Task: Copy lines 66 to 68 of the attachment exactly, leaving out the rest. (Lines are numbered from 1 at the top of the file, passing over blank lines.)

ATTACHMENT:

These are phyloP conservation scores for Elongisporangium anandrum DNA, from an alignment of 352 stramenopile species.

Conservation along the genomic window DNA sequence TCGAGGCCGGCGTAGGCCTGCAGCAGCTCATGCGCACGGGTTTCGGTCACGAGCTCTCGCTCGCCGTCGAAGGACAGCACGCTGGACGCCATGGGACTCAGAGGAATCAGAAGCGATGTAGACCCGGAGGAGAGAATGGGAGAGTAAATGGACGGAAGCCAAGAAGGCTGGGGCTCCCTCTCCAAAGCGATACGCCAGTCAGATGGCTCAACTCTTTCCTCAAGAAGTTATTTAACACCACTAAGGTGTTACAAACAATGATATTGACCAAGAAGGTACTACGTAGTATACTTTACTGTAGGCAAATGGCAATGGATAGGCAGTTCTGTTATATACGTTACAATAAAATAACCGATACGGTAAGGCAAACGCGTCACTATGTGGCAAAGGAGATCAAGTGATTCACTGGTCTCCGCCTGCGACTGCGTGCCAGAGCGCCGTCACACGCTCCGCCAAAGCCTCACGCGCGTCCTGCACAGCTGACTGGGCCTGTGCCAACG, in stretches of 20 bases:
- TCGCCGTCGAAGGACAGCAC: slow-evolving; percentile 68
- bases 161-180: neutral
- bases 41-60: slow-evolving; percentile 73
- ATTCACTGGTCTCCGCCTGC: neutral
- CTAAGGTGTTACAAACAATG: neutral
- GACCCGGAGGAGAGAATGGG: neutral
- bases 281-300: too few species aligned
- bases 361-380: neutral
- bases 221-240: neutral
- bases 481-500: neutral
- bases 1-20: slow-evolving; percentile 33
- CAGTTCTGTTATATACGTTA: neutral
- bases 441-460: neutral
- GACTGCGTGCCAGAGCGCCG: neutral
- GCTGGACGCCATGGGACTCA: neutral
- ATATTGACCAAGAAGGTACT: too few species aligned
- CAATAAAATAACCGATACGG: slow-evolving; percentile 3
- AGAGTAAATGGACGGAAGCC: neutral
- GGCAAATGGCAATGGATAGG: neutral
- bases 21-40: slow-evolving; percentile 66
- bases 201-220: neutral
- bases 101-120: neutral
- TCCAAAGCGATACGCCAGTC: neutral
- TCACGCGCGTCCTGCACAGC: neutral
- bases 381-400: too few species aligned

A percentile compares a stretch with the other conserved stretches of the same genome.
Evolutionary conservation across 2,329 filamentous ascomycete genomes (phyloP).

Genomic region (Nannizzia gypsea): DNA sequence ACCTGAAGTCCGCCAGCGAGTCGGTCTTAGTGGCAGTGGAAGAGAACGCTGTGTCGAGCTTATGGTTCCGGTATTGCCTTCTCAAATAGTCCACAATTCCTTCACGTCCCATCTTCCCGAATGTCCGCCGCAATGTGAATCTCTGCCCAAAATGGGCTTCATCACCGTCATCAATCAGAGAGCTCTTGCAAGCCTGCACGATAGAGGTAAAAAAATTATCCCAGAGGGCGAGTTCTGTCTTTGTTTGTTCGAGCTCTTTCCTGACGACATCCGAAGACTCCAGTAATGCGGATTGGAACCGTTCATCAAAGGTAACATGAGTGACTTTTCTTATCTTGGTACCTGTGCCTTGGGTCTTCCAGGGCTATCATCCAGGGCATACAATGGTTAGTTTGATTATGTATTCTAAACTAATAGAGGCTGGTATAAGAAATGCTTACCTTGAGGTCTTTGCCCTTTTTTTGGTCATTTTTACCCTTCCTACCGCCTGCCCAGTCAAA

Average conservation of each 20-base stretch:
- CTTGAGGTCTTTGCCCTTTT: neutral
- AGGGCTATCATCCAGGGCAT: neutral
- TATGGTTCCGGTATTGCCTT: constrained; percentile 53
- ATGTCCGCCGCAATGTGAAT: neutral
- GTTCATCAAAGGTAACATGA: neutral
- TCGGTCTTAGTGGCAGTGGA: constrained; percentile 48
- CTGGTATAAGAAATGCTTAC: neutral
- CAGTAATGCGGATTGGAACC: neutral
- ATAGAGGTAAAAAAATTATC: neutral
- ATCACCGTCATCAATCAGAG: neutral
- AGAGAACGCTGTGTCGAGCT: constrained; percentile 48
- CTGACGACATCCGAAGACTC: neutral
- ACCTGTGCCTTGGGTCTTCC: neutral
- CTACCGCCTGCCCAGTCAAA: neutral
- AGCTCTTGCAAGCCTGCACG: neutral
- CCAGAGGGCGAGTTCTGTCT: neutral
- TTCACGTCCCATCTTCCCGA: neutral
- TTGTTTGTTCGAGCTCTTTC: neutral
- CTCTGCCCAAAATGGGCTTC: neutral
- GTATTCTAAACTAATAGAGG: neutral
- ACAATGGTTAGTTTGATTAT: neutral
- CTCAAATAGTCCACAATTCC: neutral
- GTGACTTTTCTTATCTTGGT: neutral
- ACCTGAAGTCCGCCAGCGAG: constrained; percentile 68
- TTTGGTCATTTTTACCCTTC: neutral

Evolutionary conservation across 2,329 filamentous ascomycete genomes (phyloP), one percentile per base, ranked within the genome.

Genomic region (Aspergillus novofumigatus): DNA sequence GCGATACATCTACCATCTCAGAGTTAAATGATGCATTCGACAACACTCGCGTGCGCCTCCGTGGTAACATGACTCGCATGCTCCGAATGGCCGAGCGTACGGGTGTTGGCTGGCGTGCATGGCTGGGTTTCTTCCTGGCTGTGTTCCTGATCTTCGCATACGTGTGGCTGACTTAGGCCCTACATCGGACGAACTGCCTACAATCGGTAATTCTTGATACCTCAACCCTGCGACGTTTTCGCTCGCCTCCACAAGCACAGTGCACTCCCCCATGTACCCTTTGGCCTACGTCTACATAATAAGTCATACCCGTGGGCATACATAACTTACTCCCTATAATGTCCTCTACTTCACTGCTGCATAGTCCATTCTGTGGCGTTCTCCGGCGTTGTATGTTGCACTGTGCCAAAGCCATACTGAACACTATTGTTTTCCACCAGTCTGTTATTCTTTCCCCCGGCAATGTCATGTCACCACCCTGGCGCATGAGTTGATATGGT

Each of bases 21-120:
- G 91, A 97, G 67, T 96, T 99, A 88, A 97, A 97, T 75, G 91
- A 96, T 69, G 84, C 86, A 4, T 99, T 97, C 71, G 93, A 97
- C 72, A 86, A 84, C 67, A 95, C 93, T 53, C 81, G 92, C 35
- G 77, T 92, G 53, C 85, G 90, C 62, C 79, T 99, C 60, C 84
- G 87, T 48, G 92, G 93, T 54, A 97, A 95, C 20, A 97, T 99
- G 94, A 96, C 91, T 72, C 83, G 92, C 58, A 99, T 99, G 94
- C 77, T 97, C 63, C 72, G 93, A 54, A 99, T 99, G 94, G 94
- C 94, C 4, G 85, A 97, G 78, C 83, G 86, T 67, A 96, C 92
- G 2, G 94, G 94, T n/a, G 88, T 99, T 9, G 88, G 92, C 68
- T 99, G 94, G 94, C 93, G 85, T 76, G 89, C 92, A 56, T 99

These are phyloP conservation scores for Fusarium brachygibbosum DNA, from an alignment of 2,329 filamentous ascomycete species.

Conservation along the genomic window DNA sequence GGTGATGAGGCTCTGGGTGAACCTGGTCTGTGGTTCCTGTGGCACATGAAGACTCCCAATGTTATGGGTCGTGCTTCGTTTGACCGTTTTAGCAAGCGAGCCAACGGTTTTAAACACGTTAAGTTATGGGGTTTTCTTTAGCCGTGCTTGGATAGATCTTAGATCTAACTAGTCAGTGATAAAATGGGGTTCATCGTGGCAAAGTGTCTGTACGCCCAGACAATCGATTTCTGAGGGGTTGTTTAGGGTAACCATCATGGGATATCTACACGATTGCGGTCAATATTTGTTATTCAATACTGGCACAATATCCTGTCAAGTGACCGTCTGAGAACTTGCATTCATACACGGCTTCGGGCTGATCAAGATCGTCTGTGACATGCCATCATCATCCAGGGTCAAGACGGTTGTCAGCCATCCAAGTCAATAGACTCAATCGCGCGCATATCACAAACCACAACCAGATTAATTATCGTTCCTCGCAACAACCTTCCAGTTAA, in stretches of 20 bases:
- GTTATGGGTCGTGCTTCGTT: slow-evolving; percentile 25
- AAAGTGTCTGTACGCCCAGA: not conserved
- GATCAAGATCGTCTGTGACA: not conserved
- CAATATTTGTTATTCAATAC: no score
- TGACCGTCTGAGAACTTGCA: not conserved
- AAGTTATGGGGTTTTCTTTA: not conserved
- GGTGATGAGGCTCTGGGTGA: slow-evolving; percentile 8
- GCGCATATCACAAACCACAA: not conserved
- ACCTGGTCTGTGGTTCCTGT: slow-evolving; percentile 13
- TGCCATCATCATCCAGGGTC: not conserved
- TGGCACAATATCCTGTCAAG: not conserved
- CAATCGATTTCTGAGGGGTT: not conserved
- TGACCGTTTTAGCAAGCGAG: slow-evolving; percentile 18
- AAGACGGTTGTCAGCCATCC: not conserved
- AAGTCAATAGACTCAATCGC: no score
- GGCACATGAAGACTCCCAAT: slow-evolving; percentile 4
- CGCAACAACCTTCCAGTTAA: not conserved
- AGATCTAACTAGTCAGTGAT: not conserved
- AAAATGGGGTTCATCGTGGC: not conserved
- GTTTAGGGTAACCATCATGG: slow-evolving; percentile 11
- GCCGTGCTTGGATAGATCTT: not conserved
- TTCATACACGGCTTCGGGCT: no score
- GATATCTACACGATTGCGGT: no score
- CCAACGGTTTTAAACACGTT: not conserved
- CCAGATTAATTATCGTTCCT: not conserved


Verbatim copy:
- C 77, T 97, C 63, C 72, G 93, A 54, A 99, T 99, G 94, G 94
- C 94, C 4, G 85, A 97, G 78, C 83, G 86, T 67, A 96, C 92
- G 2, G 94, G 94, T n/a, G 88, T 99, T 9, G 88, G 92, C 68